Mother and baby home campaigners have said as many as 180 institutions that dealt with unmarried mothers and children need to be examined by the commission.
It comes as the Irish Examiner revealed two death registers listing almost 800 names of infants who died in Bessborough and Sean Ross Abbey mother and baby homes were handed over to the HSE in 2011 by the Sisters of the Sacred Hearts of Jesus and Mary.
Last week, the Mother and Baby Homes Commission confirmed “significant quantities” of infant remains were found at the Tuam site.
The Adoption Rights Alliance (ARA) and Justice for Magdalenes Research (JFMR) said hundreds of agencies dealt with unmarried women and their children, not simply 14 mother and baby homes.
“We are aware of over 180 institutions, agencies and individuals who were involved with Ireland’s unmarried mothers and their children. Little is known of the conditions and practices — including burial practices and grave locations— of these institutions, most of which are not on the commission’s terms of reference,” said a statement.
Responding to the fact the HSE, and now Tusla, is in possession of the details of hundreds of infant deaths that occurred in Bessborough and Sean Ross Abbey, Susan Lohan of ARA said it was clear the agencies had “neither the will or wit” to understand the importance of the records.
“They must immediately publish a detailed schedule of all the records, particularly those adoption related they possess, and to make efforts to inform the people whose lives are documented within those archives,” she said.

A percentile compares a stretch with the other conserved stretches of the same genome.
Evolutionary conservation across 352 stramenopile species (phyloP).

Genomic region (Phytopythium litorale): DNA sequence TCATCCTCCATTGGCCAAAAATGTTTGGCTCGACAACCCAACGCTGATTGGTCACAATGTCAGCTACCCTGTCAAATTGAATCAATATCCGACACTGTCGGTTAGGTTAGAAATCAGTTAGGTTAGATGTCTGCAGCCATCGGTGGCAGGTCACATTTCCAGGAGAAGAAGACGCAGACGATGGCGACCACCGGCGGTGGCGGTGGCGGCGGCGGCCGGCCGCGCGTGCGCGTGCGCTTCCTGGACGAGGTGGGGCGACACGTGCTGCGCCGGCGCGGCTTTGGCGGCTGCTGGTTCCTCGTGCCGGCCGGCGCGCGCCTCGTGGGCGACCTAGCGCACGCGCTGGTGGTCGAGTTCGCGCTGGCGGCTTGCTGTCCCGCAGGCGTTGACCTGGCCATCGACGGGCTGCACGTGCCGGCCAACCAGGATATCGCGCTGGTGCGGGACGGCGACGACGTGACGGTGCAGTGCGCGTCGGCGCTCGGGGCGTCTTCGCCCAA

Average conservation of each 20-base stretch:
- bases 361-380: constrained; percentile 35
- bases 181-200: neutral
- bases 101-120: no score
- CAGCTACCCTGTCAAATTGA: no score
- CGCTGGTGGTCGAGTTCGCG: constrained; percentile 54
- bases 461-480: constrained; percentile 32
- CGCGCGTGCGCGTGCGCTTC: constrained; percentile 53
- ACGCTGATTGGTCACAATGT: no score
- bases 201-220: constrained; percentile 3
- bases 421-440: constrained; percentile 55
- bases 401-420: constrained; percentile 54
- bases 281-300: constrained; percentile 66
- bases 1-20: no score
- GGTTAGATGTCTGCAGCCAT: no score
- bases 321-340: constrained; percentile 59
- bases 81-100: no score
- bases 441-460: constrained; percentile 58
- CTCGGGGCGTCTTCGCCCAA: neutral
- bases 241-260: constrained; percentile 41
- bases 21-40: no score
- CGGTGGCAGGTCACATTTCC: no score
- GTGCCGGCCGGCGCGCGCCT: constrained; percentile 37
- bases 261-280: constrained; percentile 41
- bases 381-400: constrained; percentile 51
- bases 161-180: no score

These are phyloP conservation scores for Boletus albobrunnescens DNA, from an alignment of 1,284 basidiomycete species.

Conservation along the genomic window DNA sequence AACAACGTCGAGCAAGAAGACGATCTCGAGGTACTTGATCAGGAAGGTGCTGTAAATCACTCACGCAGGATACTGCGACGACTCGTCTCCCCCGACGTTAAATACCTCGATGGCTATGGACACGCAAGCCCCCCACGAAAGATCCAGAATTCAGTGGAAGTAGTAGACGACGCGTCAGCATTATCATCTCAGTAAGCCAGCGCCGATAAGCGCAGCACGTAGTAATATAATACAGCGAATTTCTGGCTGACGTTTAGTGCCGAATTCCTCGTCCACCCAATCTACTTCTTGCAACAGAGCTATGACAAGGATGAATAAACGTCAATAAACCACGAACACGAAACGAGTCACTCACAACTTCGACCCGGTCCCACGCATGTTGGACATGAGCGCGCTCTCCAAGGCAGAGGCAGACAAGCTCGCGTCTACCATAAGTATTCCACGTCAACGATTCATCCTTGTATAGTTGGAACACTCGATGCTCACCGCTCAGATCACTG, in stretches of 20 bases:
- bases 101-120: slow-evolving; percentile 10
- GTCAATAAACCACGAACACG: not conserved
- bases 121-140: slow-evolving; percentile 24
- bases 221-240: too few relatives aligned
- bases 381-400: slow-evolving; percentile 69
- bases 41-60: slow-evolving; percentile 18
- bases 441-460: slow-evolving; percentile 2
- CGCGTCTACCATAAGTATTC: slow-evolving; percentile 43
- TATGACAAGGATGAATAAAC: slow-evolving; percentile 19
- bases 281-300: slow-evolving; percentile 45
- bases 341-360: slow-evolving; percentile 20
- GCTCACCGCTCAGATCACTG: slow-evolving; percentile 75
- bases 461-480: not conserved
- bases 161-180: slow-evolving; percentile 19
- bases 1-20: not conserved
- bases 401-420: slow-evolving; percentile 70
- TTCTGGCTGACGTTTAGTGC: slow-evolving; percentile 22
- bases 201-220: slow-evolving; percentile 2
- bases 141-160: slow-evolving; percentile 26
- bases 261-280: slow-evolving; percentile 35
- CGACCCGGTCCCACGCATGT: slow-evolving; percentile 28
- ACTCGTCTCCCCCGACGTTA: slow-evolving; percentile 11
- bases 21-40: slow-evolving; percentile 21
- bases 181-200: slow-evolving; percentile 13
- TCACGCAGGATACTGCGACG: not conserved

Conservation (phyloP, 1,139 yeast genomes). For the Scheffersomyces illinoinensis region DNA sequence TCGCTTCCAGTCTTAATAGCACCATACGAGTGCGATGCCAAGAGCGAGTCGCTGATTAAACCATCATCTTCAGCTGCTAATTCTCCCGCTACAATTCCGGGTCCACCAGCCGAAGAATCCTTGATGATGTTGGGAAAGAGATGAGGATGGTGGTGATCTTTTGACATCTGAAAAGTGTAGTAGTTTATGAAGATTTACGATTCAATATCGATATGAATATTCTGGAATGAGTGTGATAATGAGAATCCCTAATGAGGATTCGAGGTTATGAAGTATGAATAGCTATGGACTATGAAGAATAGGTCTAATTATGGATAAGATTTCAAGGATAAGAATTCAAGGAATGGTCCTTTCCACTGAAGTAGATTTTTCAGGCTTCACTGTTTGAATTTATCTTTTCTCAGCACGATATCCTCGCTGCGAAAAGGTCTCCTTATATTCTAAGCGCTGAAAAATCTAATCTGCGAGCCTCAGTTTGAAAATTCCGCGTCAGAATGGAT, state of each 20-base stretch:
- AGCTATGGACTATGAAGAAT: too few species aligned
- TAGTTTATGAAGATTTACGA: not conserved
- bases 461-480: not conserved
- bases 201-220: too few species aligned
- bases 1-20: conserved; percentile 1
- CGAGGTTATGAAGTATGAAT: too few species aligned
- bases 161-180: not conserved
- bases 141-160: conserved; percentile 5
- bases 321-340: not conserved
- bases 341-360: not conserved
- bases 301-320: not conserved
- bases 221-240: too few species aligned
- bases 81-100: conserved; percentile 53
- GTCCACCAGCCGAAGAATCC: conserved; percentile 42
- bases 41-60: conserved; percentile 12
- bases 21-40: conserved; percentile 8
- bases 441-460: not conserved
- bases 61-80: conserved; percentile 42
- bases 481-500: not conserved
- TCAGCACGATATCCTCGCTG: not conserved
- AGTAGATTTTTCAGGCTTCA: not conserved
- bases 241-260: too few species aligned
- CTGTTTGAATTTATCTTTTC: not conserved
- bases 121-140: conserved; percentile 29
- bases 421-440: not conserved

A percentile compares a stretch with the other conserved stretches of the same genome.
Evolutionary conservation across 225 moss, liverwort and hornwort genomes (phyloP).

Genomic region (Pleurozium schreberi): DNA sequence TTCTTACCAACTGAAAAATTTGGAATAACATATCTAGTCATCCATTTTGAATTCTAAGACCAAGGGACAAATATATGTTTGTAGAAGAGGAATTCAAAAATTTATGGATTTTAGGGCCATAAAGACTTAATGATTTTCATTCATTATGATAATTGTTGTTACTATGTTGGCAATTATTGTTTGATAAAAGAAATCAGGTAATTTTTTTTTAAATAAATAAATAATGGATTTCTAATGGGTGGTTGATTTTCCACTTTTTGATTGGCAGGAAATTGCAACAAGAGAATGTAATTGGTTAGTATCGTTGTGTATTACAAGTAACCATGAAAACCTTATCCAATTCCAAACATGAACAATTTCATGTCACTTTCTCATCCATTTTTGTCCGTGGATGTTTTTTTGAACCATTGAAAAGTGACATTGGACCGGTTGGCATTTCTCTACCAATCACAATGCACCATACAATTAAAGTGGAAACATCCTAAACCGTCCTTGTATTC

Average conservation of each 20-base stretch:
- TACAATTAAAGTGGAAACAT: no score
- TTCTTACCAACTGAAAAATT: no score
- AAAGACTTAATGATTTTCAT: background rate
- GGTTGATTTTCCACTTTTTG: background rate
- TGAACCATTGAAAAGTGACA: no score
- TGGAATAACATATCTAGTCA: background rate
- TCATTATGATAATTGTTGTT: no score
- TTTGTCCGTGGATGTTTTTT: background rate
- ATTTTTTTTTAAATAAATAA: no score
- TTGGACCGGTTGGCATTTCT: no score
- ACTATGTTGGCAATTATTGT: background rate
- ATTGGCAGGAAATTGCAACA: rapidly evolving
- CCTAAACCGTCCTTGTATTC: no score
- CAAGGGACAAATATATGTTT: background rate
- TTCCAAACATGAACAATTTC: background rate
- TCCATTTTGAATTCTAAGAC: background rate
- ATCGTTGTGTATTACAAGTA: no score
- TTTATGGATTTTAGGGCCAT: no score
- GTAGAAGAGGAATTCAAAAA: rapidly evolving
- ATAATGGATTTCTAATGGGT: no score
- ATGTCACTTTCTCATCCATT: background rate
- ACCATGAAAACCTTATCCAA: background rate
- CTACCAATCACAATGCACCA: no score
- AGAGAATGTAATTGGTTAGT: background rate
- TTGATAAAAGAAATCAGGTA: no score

The Coalition of Mother and Baby Home Survivors said the inquiry should not examine just individual institutions but focus on the wider question of how women and children were treated.
“It is deeply unfair and hurtful to our community that so many of our fellow survivors have been omitted from the inquiry. The real issue here is Ireland’s treatment of single mothers and their babies, not what happened to some of them behind the high walls of the mother and baby homes. There cannot be a hierarchy of survivors, we are all equal and we need immediate full inclusion for all survivors,” said a statement.
Meanwhile, gardaí have been in contact with the coroner in north Galway in relation to the Tuam discovery. A senior officer is also in contact with Garda HQ, which is tracking the situation.
Garda sources said the course of events will be determined once the coroner forms an opinion on whether or not the children died of natural causes and if there needs to be an exhumation for that purpose and/or to try and identify the remains. The coroner has not yet offered any public comment on the situation.
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